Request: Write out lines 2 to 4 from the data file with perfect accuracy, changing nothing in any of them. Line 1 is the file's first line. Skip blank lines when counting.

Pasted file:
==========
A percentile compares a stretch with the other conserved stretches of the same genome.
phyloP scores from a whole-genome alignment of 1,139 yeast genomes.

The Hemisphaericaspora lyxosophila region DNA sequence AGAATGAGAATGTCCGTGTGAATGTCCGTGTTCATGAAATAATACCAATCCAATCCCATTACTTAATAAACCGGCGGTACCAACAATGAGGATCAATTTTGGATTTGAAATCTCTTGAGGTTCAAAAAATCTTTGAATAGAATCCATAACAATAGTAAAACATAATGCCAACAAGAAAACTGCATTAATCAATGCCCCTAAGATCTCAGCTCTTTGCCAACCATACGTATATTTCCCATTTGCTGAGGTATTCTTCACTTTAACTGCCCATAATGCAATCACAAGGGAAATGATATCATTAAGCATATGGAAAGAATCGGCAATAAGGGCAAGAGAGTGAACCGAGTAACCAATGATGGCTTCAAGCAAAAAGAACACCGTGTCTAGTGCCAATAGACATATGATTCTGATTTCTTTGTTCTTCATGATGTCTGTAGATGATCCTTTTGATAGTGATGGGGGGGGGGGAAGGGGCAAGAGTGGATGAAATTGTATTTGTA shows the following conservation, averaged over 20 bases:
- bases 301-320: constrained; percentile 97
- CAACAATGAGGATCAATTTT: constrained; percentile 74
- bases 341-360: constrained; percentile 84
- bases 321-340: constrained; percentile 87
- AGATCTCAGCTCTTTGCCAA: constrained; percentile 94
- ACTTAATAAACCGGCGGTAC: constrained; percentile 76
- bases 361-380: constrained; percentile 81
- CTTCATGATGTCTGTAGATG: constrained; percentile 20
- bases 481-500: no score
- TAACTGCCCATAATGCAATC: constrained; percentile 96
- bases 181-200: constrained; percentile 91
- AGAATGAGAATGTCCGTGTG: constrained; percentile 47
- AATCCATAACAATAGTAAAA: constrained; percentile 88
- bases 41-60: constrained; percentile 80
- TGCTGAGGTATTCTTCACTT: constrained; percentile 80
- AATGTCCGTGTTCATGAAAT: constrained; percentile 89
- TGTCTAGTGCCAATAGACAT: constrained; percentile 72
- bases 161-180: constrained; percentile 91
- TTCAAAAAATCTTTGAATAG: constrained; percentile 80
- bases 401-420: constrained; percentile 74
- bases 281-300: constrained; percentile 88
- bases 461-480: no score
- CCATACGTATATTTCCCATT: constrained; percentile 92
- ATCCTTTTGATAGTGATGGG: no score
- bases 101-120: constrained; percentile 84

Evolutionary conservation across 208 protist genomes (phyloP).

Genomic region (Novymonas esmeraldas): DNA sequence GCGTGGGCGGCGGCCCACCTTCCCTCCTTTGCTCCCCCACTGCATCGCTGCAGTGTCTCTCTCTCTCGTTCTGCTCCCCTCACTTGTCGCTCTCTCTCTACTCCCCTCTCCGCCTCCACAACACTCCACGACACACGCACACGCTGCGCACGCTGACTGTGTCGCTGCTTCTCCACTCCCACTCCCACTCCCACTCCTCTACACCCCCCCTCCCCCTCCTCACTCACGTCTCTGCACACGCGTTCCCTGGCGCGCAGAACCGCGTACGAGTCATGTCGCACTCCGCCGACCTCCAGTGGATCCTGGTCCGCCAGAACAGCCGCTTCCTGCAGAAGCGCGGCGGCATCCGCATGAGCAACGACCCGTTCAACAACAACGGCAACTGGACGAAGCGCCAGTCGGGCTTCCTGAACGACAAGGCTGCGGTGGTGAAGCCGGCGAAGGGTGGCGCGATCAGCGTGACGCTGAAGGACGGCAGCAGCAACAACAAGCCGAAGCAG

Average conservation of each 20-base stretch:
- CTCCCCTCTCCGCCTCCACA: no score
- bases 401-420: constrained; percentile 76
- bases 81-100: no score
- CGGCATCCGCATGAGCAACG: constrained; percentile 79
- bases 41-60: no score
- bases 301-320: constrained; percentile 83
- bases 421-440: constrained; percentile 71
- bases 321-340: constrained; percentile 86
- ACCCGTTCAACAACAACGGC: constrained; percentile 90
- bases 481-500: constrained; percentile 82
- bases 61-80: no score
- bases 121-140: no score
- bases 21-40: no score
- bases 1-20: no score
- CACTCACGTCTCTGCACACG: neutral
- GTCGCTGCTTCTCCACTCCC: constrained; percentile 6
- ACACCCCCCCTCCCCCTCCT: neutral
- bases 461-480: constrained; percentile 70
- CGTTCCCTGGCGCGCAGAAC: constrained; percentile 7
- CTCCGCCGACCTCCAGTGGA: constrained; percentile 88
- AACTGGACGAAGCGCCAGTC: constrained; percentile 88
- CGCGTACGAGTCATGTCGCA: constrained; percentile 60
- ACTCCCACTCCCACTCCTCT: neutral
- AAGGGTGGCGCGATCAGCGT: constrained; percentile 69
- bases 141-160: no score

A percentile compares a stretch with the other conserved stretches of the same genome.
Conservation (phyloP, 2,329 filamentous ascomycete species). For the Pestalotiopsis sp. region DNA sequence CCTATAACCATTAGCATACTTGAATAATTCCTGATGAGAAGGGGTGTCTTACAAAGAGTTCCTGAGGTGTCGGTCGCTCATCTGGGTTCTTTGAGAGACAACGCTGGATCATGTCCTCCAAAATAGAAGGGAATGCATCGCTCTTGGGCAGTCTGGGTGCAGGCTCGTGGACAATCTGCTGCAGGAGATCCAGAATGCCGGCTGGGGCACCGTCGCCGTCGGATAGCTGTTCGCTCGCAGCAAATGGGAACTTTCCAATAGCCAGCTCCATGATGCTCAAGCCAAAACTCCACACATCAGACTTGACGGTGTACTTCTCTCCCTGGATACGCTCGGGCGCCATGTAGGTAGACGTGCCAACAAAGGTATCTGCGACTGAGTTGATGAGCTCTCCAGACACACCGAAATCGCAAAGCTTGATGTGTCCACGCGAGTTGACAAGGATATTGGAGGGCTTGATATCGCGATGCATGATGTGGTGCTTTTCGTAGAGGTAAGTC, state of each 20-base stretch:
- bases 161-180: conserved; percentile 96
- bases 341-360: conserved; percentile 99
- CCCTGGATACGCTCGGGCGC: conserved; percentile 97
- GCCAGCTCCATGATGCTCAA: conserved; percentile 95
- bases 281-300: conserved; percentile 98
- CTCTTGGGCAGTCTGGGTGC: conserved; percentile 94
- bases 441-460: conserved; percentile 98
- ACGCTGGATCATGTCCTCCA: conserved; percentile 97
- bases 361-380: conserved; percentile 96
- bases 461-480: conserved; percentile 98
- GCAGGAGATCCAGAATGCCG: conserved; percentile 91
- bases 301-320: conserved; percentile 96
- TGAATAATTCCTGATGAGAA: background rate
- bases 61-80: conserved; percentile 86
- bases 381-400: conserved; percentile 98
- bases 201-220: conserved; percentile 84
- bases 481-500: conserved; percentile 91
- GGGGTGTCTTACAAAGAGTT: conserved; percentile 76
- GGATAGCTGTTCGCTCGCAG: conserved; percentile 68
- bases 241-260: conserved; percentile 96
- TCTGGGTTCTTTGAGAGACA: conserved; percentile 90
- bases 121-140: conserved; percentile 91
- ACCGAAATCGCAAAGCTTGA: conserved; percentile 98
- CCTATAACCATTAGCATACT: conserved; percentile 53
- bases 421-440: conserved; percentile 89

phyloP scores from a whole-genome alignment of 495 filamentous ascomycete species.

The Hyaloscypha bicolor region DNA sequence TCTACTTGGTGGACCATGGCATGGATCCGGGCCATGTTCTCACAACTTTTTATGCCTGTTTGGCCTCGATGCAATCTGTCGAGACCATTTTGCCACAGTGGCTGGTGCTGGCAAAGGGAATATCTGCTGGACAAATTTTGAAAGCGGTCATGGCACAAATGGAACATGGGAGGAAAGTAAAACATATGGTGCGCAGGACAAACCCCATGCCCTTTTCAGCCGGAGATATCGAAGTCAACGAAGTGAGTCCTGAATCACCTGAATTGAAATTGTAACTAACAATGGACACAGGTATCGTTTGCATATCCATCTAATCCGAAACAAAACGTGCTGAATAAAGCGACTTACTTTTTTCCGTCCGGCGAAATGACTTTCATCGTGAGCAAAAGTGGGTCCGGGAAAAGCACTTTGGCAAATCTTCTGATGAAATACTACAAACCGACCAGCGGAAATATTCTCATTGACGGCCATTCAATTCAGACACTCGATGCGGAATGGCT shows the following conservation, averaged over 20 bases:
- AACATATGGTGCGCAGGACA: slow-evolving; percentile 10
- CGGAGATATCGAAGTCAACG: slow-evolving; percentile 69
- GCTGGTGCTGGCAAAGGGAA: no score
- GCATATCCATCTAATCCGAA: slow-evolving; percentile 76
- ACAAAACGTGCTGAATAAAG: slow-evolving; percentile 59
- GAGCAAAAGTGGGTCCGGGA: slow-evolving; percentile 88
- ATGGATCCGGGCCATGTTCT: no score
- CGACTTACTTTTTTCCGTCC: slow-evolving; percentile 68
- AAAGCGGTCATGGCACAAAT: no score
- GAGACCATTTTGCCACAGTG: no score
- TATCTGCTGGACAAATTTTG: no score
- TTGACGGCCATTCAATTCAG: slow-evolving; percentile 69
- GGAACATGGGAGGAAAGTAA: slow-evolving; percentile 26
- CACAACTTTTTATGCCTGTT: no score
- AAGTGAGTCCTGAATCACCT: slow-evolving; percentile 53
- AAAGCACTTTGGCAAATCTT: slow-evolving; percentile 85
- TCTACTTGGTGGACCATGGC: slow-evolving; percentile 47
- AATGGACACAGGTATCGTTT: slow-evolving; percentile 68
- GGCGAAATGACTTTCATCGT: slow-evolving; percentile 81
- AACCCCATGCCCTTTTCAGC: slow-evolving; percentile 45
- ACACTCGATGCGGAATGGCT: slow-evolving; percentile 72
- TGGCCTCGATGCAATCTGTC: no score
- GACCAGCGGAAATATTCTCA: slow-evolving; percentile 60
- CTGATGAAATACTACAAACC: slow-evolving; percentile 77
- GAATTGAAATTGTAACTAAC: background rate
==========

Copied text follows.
phyloP scores from a whole-genome alignment of 1,139 yeast genomes.

The Hemisphaericaspora lyxosophila region DNA sequence AGAATGAGAATGTCCGTGTGAATGTCCGTGTTCATGAAATAATACCAATCCAATCCCATTACTTAATAAACCGGCGGTACCAACAATGAGGATCAATTTTGGATTTGAAATCTCTTGAGGTTCAAAAAATCTTTGAATAGAATCCATAACAATAGTAAAACATAATGCCAACAAGAAAACTGCATTAATCAATGCCCCTAAGATCTCAGCTCTTTGCCAACCATACGTATATTTCCCATTTGCTGAGGTATTCTTCACTTTAACTGCCCATAATGCAATCACAAGGGAAATGATATCATTAAGCATATGGAAAGAATCGGCAATAAGGGCAAGAGAGTGAACCGAGTAACCAATGATGGCTTCAAGCAAAAAGAACACCGTGTCTAGTGCCAATAGACATATGATTCTGATTTCTTTGTTCTTCATGATGTCTGTAGATGATCCTTTTGATAGTGATGGGGGGGGGGGAAGGGGCAAGAGTGGATGAAATTGTATTTGTA shows the following conservation, averaged over 20 bases:
- bases 301-320: constrained; percentile 97